What causes this condition called “nearsighted” vision?
These terms refer to a "refractive error" or focusing problem, where you can see up close without glasses to help, but not far away.
It is typically caused by an eyeball growing to a bigger diameter than normal. The front focusing parts of the eye don't "know" about the longer distance to the back of the eye, so they focus the image of a distant object short of where the retina actually is. This means the nearsighted eye's "default focal distance" is much nearer than normal, but at the expense of distance vision.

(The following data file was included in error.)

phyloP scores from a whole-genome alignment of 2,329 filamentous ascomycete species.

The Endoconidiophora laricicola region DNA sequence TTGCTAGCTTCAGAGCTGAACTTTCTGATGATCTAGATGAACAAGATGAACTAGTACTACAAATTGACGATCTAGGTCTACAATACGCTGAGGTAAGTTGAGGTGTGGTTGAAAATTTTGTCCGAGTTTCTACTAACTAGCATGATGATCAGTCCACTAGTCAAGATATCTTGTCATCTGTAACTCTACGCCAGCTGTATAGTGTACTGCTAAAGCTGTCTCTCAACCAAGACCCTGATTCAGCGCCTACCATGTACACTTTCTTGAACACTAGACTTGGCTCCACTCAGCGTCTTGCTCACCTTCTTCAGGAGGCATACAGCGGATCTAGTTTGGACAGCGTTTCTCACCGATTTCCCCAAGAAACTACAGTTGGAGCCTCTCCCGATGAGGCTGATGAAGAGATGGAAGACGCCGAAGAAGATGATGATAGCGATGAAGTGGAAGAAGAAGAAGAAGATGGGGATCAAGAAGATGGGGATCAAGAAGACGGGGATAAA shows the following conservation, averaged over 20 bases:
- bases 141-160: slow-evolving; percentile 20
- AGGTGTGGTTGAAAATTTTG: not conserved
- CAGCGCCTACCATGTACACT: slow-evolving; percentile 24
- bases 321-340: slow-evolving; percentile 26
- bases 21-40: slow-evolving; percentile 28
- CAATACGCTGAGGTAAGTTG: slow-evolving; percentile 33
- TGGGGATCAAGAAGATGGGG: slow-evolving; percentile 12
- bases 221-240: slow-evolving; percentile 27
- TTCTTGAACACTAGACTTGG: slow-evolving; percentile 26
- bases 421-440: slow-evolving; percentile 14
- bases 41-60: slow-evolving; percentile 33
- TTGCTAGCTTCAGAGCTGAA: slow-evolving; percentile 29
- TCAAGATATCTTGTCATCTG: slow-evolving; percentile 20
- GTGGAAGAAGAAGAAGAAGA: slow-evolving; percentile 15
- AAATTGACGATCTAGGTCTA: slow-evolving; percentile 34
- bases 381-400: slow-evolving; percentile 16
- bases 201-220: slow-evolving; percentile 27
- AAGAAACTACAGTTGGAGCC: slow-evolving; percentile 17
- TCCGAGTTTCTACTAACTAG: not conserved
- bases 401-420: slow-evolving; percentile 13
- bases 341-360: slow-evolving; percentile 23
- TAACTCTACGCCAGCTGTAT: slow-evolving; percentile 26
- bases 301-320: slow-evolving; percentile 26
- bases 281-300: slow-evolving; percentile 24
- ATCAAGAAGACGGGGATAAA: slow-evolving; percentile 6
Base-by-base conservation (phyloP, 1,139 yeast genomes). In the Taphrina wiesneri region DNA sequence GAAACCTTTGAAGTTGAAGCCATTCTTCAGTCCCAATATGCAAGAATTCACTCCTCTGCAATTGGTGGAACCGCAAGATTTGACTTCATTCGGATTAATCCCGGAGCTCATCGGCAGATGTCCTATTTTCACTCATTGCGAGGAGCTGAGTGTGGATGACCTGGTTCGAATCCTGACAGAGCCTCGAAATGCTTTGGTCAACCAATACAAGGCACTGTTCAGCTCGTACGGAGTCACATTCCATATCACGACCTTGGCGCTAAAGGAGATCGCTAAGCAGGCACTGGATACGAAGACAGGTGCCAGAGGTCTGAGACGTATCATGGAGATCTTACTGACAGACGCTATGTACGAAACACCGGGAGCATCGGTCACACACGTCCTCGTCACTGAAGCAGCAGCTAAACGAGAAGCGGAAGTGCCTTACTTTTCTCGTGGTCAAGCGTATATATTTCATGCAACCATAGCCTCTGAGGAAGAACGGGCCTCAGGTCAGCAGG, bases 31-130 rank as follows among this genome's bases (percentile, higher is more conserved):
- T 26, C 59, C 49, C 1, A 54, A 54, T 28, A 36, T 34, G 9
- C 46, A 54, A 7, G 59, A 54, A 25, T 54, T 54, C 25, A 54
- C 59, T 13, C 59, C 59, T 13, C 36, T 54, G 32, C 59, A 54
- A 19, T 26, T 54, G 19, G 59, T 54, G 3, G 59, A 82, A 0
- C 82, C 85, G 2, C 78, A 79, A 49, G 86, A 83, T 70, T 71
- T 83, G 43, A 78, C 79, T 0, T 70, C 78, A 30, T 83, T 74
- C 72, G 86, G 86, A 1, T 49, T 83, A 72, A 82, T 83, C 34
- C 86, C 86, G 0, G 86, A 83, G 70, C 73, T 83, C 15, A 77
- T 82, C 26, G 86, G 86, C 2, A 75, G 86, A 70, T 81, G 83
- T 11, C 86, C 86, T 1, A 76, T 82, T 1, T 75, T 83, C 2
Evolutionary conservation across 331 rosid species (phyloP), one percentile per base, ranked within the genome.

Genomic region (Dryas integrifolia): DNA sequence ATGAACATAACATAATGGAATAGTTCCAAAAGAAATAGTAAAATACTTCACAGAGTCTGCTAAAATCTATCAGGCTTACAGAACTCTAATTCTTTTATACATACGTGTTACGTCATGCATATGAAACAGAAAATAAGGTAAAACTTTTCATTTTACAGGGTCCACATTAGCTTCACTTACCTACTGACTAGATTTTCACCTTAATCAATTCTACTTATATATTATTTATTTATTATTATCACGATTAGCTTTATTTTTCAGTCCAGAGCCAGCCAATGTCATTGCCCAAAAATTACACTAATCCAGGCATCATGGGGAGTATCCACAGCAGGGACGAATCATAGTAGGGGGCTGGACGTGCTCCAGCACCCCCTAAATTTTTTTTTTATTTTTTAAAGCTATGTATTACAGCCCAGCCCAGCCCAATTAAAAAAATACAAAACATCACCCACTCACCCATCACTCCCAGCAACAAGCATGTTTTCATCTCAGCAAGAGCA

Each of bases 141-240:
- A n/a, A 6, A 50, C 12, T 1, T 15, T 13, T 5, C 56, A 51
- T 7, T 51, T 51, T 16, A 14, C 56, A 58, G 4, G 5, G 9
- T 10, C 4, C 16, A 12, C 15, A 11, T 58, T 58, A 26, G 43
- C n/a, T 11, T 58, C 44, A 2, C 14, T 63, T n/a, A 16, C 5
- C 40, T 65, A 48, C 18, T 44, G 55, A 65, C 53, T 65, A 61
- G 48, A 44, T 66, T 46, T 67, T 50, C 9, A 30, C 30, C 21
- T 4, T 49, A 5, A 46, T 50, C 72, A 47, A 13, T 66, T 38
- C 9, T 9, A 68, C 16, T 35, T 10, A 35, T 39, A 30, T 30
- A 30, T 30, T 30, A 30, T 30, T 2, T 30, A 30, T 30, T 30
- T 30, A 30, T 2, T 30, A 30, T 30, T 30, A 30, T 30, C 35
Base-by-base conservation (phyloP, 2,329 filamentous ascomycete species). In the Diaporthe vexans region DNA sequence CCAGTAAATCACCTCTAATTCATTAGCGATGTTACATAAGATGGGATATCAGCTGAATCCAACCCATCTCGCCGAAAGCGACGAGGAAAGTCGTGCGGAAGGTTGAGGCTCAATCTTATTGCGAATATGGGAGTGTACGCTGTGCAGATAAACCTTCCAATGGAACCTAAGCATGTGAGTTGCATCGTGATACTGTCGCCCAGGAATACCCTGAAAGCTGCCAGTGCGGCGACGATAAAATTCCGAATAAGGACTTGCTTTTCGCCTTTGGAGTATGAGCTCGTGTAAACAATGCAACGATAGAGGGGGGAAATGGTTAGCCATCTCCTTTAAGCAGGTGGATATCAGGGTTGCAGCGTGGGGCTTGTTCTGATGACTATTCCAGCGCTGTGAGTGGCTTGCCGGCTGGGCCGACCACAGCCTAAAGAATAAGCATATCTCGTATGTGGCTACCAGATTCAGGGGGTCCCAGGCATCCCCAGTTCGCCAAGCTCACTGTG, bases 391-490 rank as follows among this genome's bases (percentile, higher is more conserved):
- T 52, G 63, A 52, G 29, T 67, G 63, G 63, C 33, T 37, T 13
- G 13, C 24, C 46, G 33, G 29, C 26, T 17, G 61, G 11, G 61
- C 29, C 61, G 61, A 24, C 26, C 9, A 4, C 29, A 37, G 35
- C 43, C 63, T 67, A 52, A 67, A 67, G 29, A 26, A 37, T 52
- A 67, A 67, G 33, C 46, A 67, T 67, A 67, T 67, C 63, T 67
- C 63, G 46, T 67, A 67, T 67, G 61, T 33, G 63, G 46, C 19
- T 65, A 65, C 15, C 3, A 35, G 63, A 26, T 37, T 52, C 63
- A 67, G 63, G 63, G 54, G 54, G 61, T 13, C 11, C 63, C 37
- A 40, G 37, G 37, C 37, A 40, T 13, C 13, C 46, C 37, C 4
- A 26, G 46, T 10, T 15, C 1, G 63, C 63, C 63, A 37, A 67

There is no doubt much more myopia nowadays than used to be the case even 100 years ago. While there is probably at least some genetic aspect to myopia, most research is pointing to what was once considered an "old wives' tale," that "needing glasses" comes from prolonged near work as a growing child along with less time spent outdoors in natural light.
J. Trevor Woodhams, Chief of Surgery - Woodhams Eye Clinic